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Thread: 3D Planning Software

  1. #46
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    A lot of Fusion 360 users go for it because of the 3D design/modeling capability that ties directly into CNC and 3D Printing. It's really cost effective for that for hobbyists where they don't have the ability to afford products like SolidWorks and Rhino, etc. I don't really think it's intended for "traditional" dimensioned drawings, but I do agree that it would be nice if dimensions could flow with 3D/three axis drawings like they can in SketchUp.
    --

    The most expensive tool is the one you buy "cheaply" and often...

  2. #47
    Tim, go to the last video on this forum, and play it.
    This seems to allow 3d dimensions on a single View in 3d space in F360.
    While you can not spin the object in 3d space with dimensioning shown, it appears you can show dimensioning at any given snap shot in 3d space. Would you agree with this?
    thx in advance.

    https://forums.autodesk.com/t5/fusio...s/td-p/8218063

  3. #48
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    Quote Originally Posted by Will Blick View Post
    Tim, go to the last video on this forum, and play it.
    This seems to allow 3d dimensions on a single View in 3d space in F360.
    While you can not spin the object in 3d space with dimensioning shown, it appears you can show dimensioning at any given snap shot in 3d space. Would you agree with this?
    thx in advance.

    https://forums.autodesk.com/t5/fusio...s/td-p/8218063
    So something like this?
    Attached Images Attached Images
    Beranek's Law:

    It has been remarked that if one selects his own components, builds his own enclosure, and is convinced he has made a wise choice of design, then his own loudspeaker sounds better to him than does anyone else's loudspeaker. In this case, the frequency response of the loudspeaker seems to play only a minor part in forming a person's opinion.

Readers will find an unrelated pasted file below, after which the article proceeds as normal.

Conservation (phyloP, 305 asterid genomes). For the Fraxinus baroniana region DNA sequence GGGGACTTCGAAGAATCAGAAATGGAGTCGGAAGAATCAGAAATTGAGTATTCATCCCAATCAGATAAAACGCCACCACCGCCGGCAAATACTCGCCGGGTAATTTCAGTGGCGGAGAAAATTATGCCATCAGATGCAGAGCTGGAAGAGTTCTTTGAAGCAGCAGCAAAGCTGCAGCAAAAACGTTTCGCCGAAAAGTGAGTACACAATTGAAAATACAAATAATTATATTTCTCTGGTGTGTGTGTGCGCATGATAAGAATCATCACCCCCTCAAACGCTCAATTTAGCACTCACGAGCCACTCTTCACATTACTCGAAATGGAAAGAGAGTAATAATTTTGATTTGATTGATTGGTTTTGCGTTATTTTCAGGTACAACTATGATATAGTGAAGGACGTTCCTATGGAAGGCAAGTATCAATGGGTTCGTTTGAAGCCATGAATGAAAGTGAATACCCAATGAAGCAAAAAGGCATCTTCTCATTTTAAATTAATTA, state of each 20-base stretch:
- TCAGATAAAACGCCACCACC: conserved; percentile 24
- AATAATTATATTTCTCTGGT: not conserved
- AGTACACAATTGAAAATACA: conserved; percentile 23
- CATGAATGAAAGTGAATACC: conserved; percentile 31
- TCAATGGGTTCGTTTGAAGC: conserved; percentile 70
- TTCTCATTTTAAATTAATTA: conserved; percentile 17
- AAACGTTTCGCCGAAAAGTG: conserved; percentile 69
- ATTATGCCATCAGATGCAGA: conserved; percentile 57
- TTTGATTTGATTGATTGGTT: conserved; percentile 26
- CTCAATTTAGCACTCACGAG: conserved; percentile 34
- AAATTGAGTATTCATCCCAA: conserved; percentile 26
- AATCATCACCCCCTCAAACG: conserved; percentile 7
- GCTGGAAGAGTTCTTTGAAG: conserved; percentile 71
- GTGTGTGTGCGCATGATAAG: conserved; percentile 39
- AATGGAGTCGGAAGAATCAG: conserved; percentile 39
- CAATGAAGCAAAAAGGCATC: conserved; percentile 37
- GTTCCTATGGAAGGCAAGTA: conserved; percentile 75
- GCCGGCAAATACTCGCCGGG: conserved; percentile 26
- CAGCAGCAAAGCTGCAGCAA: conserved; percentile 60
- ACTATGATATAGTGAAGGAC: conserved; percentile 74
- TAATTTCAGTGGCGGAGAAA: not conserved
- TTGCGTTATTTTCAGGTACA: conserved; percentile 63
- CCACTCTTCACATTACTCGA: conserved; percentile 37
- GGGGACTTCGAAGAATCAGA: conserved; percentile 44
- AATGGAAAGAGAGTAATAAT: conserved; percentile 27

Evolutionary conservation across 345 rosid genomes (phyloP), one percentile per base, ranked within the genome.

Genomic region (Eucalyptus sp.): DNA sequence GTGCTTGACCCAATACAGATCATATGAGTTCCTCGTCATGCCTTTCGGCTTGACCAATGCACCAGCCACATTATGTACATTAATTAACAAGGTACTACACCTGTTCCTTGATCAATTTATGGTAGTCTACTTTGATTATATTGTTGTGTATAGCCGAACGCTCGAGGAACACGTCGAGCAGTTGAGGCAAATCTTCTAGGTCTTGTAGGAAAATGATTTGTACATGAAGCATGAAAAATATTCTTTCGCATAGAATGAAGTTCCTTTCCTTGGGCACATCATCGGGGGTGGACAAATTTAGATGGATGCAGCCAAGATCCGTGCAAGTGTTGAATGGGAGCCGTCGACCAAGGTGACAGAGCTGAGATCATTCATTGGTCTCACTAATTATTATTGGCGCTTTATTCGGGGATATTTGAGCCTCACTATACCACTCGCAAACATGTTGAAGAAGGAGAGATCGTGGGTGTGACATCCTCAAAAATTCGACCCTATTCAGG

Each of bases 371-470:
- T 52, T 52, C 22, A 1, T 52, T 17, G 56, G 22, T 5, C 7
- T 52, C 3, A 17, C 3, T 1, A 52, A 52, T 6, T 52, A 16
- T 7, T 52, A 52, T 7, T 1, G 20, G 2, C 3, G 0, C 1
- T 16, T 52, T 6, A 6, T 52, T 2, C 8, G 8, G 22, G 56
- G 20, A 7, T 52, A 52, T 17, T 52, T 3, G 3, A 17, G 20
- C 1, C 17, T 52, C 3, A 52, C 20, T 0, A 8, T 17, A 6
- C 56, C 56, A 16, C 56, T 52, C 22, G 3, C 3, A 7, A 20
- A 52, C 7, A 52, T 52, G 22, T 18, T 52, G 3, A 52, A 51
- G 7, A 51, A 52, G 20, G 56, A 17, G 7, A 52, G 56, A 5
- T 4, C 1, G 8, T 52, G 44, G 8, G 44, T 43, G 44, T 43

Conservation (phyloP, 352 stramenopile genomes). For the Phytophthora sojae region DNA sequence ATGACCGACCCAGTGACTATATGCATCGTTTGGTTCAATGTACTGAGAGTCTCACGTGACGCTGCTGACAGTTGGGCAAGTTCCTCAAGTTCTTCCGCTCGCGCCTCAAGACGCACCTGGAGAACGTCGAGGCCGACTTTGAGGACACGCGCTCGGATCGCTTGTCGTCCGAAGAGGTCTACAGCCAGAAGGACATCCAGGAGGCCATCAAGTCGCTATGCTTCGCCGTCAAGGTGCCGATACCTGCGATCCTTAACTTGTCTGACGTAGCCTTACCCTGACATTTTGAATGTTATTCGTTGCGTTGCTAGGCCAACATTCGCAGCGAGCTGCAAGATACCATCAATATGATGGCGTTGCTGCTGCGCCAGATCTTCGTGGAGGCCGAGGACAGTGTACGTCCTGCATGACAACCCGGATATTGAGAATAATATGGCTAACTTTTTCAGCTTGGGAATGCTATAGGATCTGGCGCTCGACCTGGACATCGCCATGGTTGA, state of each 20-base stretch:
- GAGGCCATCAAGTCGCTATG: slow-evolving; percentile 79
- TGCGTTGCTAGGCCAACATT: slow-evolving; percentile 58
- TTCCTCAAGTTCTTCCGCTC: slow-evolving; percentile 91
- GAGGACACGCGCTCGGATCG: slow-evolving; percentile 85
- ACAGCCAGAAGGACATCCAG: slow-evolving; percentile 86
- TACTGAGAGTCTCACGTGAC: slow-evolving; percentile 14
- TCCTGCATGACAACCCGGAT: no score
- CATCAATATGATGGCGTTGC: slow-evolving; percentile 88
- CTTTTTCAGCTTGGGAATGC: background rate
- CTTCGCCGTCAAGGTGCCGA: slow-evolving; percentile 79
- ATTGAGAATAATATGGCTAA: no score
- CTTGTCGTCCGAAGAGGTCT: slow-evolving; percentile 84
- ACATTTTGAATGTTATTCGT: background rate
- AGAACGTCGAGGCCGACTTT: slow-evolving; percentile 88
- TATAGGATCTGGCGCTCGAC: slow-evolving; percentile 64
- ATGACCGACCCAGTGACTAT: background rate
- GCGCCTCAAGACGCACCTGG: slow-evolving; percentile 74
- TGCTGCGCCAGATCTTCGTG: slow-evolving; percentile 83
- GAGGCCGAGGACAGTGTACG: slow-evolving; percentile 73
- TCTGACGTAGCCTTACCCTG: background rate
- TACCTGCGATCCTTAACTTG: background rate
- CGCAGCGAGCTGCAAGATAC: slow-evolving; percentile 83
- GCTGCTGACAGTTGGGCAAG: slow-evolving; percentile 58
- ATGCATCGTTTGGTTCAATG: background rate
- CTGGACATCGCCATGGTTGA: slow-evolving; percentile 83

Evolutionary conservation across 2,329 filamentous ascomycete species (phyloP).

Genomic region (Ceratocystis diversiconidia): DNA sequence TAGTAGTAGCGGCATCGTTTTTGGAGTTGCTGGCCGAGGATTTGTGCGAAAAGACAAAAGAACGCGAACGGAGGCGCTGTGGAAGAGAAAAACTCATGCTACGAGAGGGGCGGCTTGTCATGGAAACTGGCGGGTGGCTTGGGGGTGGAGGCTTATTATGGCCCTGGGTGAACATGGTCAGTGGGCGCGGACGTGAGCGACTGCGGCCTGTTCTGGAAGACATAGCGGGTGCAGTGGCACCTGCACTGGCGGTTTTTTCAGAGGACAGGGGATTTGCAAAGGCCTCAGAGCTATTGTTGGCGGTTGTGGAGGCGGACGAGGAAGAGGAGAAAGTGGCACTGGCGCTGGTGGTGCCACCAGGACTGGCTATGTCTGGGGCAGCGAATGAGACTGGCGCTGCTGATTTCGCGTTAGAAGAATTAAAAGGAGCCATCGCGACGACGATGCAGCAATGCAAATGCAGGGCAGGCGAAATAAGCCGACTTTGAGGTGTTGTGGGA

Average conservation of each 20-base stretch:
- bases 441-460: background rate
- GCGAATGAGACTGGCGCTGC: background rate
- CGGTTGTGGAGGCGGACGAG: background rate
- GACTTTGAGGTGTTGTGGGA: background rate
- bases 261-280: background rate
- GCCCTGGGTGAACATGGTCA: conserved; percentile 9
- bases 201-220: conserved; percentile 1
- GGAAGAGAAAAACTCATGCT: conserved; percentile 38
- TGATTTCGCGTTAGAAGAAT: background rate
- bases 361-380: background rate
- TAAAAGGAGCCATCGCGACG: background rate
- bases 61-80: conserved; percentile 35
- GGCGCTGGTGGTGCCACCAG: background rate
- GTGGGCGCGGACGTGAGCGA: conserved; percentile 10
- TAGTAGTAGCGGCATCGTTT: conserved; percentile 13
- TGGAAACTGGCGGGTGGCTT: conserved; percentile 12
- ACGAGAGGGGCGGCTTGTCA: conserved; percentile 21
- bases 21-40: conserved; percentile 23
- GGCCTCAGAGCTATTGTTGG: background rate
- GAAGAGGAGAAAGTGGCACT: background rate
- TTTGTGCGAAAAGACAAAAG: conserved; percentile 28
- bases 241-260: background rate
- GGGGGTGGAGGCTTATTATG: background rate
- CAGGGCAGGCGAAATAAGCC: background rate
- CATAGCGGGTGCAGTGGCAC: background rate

L.L. Beranek, Acoustics (McGraw-Hill, New York, 1954), p.208.

  4. #49
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    Quote Originally Posted by Will Blick View Post
    Tim, go to the last video on this forum, and play it.
    This seems to allow 3d dimensions on a single View in 3d space in F360.
    While you can not spin the object in 3d space with dimensioning shown, it appears you can show dimensioning at any given snap shot in 3d space. Would you agree with this?
    thx in advance.

    https://forums.autodesk.com/t5/fusio...s/td-p/8218063
    That's just showing dimensions in the model space. You cant add 3D dimensions in the drawings. And when dimensioning in model space you can only add so many dimensions before Fusion 360 wont let you add more because the Sketch becomes too constrained. That's a whole other topic though.

  5. #50
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    Quote Originally Posted by Will Blick View Post
    Very interesting, thx Tim.

    I knew F360 integrated CAM, but was not aware that was the products hallmark.

    When u say, "plan", you do mean 2d drawings, right? just making sure.